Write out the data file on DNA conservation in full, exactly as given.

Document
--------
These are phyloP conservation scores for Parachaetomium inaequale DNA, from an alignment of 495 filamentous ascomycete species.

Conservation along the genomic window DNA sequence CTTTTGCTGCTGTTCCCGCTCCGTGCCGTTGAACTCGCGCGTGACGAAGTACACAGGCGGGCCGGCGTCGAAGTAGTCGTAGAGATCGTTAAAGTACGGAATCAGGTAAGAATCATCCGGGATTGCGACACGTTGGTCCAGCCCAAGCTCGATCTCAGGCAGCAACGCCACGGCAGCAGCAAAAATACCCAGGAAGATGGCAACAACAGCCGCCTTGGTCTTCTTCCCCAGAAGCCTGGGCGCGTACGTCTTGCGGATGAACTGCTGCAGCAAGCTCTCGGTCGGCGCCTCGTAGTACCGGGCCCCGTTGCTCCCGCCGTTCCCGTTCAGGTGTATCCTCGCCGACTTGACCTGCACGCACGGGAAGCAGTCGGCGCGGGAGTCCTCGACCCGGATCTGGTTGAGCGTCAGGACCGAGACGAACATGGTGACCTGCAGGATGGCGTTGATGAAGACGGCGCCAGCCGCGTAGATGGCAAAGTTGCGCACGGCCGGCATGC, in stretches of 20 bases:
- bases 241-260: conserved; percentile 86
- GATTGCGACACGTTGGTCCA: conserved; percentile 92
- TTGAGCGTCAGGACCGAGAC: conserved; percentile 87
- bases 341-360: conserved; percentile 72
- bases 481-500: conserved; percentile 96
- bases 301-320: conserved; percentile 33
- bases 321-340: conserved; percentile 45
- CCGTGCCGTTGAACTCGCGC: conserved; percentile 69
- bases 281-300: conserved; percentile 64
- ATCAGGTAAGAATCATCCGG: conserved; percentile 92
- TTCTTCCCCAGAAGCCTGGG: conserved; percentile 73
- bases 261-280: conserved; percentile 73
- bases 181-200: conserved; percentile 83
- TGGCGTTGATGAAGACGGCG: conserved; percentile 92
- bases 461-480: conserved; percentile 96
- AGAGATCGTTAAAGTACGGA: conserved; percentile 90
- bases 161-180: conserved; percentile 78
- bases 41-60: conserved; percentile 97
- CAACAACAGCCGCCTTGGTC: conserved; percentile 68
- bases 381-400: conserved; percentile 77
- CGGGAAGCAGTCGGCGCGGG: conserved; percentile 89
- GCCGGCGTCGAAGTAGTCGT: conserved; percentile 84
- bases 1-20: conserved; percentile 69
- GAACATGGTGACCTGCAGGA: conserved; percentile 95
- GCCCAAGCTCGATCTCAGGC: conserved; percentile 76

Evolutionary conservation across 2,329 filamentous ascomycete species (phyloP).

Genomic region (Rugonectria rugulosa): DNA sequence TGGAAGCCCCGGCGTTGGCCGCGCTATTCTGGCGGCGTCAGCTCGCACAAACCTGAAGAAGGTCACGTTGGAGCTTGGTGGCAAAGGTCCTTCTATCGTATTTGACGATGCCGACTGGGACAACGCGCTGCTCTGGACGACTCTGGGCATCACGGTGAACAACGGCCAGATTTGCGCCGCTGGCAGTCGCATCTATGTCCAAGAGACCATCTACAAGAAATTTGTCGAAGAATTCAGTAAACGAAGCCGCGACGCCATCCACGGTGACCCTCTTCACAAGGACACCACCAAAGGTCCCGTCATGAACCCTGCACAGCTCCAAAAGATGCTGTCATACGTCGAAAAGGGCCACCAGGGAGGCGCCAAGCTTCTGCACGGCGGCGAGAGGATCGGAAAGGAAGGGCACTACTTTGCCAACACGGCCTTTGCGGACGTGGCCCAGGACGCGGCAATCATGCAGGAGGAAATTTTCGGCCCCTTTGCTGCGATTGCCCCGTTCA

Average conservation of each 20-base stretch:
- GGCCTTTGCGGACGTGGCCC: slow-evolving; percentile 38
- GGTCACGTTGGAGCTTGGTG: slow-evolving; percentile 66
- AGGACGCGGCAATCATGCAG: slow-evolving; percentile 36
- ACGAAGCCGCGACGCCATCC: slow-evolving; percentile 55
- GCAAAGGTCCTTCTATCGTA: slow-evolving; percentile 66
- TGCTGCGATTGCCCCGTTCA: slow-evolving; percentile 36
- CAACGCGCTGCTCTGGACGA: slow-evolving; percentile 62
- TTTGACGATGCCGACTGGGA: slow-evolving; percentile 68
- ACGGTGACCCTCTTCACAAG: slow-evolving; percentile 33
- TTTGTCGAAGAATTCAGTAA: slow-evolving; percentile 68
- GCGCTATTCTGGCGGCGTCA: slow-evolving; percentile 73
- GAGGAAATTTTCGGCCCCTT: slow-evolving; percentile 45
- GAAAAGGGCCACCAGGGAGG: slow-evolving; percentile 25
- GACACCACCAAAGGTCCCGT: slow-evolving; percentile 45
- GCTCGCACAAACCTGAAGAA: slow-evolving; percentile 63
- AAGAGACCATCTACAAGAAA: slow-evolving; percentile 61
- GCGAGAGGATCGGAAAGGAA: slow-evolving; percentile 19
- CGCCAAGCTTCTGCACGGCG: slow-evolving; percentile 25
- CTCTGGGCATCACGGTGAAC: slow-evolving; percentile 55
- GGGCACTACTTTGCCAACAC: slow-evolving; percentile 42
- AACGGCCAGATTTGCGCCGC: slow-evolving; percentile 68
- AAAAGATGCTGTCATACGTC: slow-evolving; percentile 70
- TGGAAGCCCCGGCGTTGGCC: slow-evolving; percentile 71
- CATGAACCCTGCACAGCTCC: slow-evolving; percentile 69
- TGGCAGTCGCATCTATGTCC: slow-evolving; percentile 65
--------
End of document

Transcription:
These are phyloP conservation scores for Parachaetomium inaequale DNA, from an alignment of 495 filamentous ascomycete species.

Conservation along the genomic window DNA sequence CTTTTGCTGCTGTTCCCGCTCCGTGCCGTTGAACTCGCGCGTGACGAAGTACACAGGCGGGCCGGCGTCGAAGTAGTCGTAGAGATCGTTAAAGTACGGAATCAGGTAAGAATCATCCGGGATTGCGACACGTTGGTCCAGCCCAAGCTCGATCTCAGGCAGCAACGCCACGGCAGCAGCAAAAATACCCAGGAAGATGGCAACAACAGCCGCCTTGGTCTTCTTCCCCAGAAGCCTGGGCGCGTACGTCTTGCGGATGAACTGCTGCAGCAAGCTCTCGGTCGGCGCCTCGTAGTACCGGGCCCCGTTGCTCCCGCCGTTCCCGTTCAGGTGTATCCTCGCCGACTTGACCTGCACGCACGGGAAGCAGTCGGCGCGGGAGTCCTCGACCCGGATCTGGTTGAGCGTCAGGACCGAGACGAACATGGTGACCTGCAGGATGGCGTTGATGAAGACGGCGCCAGCCGCGTAGATGGCAAAGTTGCGCACGGCCGGCATGC, in stretches of 20 bases:
- bases 241-260: conserved; percentile 86
- GATTGCGACACGTTGGTCCA: conserved; percentile 92
- TTGAGCGTCAGGACCGAGAC: conserved; percentile 87
- bases 341-360: conserved; percentile 72
- bases 481-500: conserved; percentile 96
- bases 301-320: conserved; percentile 33
- bases 321-340: conserved; percentile 45
- CCGTGCCGTTGAACTCGCGC: conserved; percentile 69
- bases 281-300: conserved; percentile 64
- ATCAGGTAAGAATCATCCGG: conserved; percentile 92
- TTCTTCCCCAGAAGCCTGGG: conserved; percentile 73
- bases 261-280: conserved; percentile 73
- bases 181-200: conserved; percentile 83
- TGGCGTTGATGAAGACGGCG: conserved; percentile 92
- bases 461-480: conserved; percentile 96
- AGAGATCGTTAAAGTACGGA: conserved; percentile 90
- bases 161-180: conserved; percentile 78
- bases 41-60: conserved; percentile 97
- CAACAACAGCCGCCTTGGTC: conserved; percentile 68
- bases 381-400: conserved; percentile 77
- CGGGAAGCAGTCGGCGCGGG: conserved; percentile 89
- GCCGGCGTCGAAGTAGTCGT: conserved; percentile 84
- bases 1-20: conserved; percentile 69
- GAACATGGTGACCTGCAGGA: conserved; percentile 95
- GCCCAAGCTCGATCTCAGGC: conserved; percentile 76

Evolutionary conservation across 2,329 filamentous ascomycete species (phyloP).

Genomic region (Rugonectria rugulosa): DNA sequence TGGAAGCCCCGGCGTTGGCCGCGCTATTCTGGCGGCGTCAGCTCGCACAAACCTGAAGAAGGTCACGTTGGAGCTTGGTGGCAAAGGTCCTTCTATCGTATTTGACGATGCCGACTGGGACAACGCGCTGCTCTGGACGACTCTGGGCATCACGGTGAACAACGGCCAGATTTGCGCCGCTGGCAGTCGCATCTATGTCCAAGAGACCATCTACAAGAAATTTGTCGAAGAATTCAGTAAACGAAGCCGCGACGCCATCCACGGTGACCCTCTTCACAAGGACACCACCAAAGGTCCCGTCATGAACCCTGCACAGCTCCAAAAGATGCTGTCATACGTCGAAAAGGGCCACCAGGGAGGCGCCAAGCTTCTGCACGGCGGCGAGAGGATCGGAAAGGAAGGGCACTACTTTGCCAACACGGCCTTTGCGGACGTGGCCCAGGACGCGGCAATCATGCAGGAGGAAATTTTCGGCCCCTTTGCTGCGATTGCCCCGTTCA

Average conservation of each 20-base stretch:
- GGCCTTTGCGGACGTGGCCC: slow-evolving; percentile 38
- GGTCACGTTGGAGCTTGGTG: slow-evolving; percentile 66
- AGGACGCGGCAATCATGCAG: slow-evolving; percentile 36
- ACGAAGCCGCGACGCCATCC: slow-evolving; percentile 55
- GCAAAGGTCCTTCTATCGTA: slow-evolving; percentile 66
- TGCTGCGATTGCCCCGTTCA: slow-evolving; percentile 36
- CAACGCGCTGCTCTGGACGA: slow-evolving; percentile 62
- TTTGACGATGCCGACTGGGA: slow-evolving; percentile 68
- ACGGTGACCCTCTTCACAAG: slow-evolving; percentile 33
- TTTGTCGAAGAATTCAGTAA: slow-evolving; percentile 68
- GCGCTATTCTGGCGGCGTCA: slow-evolving; percentile 73
- GAGGAAATTTTCGGCCCCTT: slow-evolving; percentile 45
- GAAAAGGGCCACCAGGGAGG: slow-evolving; percentile 25
- GACACCACCAAAGGTCCCGT: slow-evolving; percentile 45
- GCTCGCACAAACCTGAAGAA: slow-evolving; percentile 63
- AAGAGACCATCTACAAGAAA: slow-evolving; percentile 61
- GCGAGAGGATCGGAAAGGAA: slow-evolving; percentile 19
- CGCCAAGCTTCTGCACGGCG: slow-evolving; percentile 25
- CTCTGGGCATCACGGTGAAC: slow-evolving; percentile 55
- GGGCACTACTTTGCCAACAC: slow-evolving; percentile 42
- AACGGCCAGATTTGCGCCGC: slow-evolving; percentile 68
- AAAAGATGCTGTCATACGTC: slow-evolving; percentile 70
- TGGAAGCCCCGGCGTTGGCC: slow-evolving; percentile 71
- CATGAACCCTGCACAGCTCC: slow-evolving; percentile 69
- TGGCAGTCGCATCTATGTCC: slow-evolving; percentile 65